• Programmes for disaster risk reduction and prevention within an education system can be classified according to a three-fold typology: 1) The use of education to impart awareness and knowledge of risks and what can be done before, during and after a potential hazard. The Hyogo Framework for Action refers to this as the “ Use of knowledge, innovation and education to build a culture of safety and resilience at all levels. ” This involves activities such as the integration of DRR themes within the curricula of general and professional education programmes; the integration of DRR issues within textbooks; integration of DRR topics within teacher training curricula; and pre-service or in-service training for teachers on the pedagogy of teaching DRR. DRR must be integrated into both what is taught, and the training of teachers in how to teach that. 2) Education sector planning and management for both preparedness and response to a hazard or disaster. This includes the establishment of education sector policies for DRR, management structures within the Ministry of Education and its various departments, as well as standard operating procedures for education authorities. In addition to these structural developments of the education system, corresponding capacity development of education officials, from ministers and policy makers to education managers, school principals and teachers is essential to ensure that “structural” developments within the education system translate into actions. 3) Finally, safer school construction activities are for the purpose of ensuring that students and education personnel are no longer at risk due to poor design, construction or maintenance of education facilities. This includes a number of issues such as legislation, construction guidelines, building certification, routine inspections, and legal accountability. I personally believe that all three components are necessary for a comprehensive programme for DRR within any education system.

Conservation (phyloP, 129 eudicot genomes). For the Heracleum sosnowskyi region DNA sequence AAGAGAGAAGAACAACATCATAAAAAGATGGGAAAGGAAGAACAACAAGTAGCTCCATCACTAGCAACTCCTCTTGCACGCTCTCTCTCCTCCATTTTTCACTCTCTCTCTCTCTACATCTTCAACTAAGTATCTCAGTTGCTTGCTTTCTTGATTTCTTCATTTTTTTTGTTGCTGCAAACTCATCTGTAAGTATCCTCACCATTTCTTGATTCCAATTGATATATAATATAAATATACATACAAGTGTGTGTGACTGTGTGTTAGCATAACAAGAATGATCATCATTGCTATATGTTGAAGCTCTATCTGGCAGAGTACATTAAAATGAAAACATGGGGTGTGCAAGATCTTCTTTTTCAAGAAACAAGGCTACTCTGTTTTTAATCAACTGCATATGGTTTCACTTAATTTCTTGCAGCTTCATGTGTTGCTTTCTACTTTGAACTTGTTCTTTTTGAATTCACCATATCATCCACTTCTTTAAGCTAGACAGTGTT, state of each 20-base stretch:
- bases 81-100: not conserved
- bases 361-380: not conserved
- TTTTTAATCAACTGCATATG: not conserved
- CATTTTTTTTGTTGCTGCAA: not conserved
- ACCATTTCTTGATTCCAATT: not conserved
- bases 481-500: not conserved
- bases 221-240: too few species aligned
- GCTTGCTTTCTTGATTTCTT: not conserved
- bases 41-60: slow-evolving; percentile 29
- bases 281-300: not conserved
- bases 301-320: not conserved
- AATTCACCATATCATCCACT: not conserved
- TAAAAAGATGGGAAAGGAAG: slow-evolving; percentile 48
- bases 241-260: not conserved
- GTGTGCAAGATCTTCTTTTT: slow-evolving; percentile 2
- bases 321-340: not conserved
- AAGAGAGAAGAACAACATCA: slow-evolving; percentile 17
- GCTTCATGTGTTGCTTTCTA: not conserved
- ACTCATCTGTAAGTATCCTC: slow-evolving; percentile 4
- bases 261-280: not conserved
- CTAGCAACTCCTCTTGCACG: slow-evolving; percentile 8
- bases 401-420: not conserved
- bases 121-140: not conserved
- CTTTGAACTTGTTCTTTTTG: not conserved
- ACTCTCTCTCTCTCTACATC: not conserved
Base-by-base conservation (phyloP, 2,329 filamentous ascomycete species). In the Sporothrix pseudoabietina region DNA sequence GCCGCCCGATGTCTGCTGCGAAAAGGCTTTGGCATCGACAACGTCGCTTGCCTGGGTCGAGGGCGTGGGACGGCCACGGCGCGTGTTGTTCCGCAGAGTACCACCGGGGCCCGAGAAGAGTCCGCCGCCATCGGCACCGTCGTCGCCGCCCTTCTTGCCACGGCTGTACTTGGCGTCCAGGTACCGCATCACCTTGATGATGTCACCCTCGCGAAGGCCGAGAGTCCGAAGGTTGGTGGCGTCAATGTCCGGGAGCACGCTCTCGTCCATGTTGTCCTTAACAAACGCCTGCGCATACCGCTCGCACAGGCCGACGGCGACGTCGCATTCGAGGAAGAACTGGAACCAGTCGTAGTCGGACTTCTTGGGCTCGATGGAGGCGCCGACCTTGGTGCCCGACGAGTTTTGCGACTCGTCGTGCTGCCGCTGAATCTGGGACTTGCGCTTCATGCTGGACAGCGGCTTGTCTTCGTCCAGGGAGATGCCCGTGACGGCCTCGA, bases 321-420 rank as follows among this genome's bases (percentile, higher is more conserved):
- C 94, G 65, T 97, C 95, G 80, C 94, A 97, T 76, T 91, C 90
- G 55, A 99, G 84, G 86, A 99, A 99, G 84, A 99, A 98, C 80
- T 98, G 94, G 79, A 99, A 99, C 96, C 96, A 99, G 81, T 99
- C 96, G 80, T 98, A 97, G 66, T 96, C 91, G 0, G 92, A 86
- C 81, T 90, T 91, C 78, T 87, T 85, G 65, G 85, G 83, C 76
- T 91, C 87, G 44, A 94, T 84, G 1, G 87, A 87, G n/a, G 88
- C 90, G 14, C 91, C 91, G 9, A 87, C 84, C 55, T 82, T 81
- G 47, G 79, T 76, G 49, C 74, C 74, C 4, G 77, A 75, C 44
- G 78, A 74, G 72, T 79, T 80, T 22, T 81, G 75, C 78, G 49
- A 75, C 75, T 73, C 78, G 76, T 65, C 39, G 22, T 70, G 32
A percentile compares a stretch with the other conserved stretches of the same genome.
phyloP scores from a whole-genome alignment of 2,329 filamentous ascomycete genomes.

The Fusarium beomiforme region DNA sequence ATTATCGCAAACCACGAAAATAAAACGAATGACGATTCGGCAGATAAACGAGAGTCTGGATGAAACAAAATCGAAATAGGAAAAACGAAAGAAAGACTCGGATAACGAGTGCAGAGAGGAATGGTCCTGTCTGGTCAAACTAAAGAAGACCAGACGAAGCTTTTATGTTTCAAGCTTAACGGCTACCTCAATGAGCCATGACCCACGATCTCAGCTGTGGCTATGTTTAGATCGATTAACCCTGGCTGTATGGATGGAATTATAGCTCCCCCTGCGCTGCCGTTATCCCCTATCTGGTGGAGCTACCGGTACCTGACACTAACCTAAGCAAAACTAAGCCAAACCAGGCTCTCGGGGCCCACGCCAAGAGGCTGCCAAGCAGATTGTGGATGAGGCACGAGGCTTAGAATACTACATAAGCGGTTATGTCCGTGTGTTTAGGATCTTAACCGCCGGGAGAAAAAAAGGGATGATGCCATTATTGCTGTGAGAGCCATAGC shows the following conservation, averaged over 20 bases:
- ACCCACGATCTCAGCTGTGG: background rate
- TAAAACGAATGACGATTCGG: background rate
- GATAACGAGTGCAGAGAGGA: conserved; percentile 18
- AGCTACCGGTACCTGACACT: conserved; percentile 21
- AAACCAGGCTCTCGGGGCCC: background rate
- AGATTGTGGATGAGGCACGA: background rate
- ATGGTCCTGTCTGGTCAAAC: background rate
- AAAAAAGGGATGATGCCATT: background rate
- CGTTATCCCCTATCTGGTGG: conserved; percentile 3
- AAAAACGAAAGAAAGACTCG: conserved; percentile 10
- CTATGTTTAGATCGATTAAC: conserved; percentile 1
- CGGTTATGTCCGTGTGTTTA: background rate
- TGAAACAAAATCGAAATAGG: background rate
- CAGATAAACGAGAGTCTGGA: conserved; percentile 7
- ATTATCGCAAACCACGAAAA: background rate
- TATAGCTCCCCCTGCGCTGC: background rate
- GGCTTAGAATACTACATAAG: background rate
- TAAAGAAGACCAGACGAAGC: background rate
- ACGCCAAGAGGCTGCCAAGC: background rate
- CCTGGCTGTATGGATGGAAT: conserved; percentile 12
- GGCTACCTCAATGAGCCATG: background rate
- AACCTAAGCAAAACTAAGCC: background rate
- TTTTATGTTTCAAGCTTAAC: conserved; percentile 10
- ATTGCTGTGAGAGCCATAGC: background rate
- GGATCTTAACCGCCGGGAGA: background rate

• What is required is the system-wide integration of DRR including, but not limited to: policy developments, guidelines and SOPs, management structures and accountability, preparedness planning and response management, guidelines and legislation regarding building codes and certification of education facilities, curriculum developments, teacher training, and so forth. This brings me back to my original question: how can we ensure the successful integration of all these components for DRR so as to create a resilient education system and through that education system promote a culture of safety and resilience? There are major obstacles to integrating disaster risk reduction and prevention programmes within the education system. These include: Lack of political commitment and financial investment Insufficient community involvement and poor coordination of key stakeholders at all levels Failure to put upstream policies into practice through downstream activities These are challenges for national stakeholders as well as international agencies. UNESCO generally works upstream at the level of education planning and management. To be perfectly honest, we have continually struggled to link our highly technical product with the actual functioning of education systems, and to relate these technical products with the content and delivery of learning. How can we ensure that an education system has the ability to adopt and sustain DRR interventions? How can we get Ministries of Education to recognise the need for innovation, and the incorporation of DRR strategies within the education system? What must be done to encourage Ministries of Education to take the initiative to promote capacity development for DRR planning and management, integrating DRR within the various curricula of general and professional education, and the promoting of safe school construction? The post-disaster situation can present a unique opportunity around which there is almost unanimous local support at all levels for building back better through the introduction and implementation of various disaster risk reduction and prevention strategies. The influx of international support from donors and technical organisations following a natural disaster is often a watershed event for the development of the education system. The efforts of national stakeholders backed by international support should be focused upon improving the education system in order to ensure that such a disaster does not recur. The effects of a disaster are such that former political or financial resistance, as well as insufficient community involvement for implementing education system reform for disaster risk reduction and prevention can cease to be obstructing issues. Where there is commitment to disaster prevention through reform and development of the education system, it must be capitalised upon by promoting greater coordination between stakeholders at all levels, and by ensuring that policies and activities are mutually informing and supportive so as to achieve the greatest impact and promote a culture of safety and resilience . It is essential to consider the ability of the education system to absorb and convey new information and initiatives regarding DRR . The integration of DRR as policy and planning alone is insufficient to create a resilient education system and develop a culture of safety through learning. What is most often needed is capacity development of education personnel to ensure that DRR initiative are translated into actions. Capacity development is to prepare people, institutions and systems to manage change. Education authorities play the key role of managing this change and therefore must be involved in the prioritisation, planning and monitoring of post-disaster reconstruction and the integration of DRR within the education system. With that said, let us now consider two UNESCO projects for the promotion of DRR in education in post-disaster situations.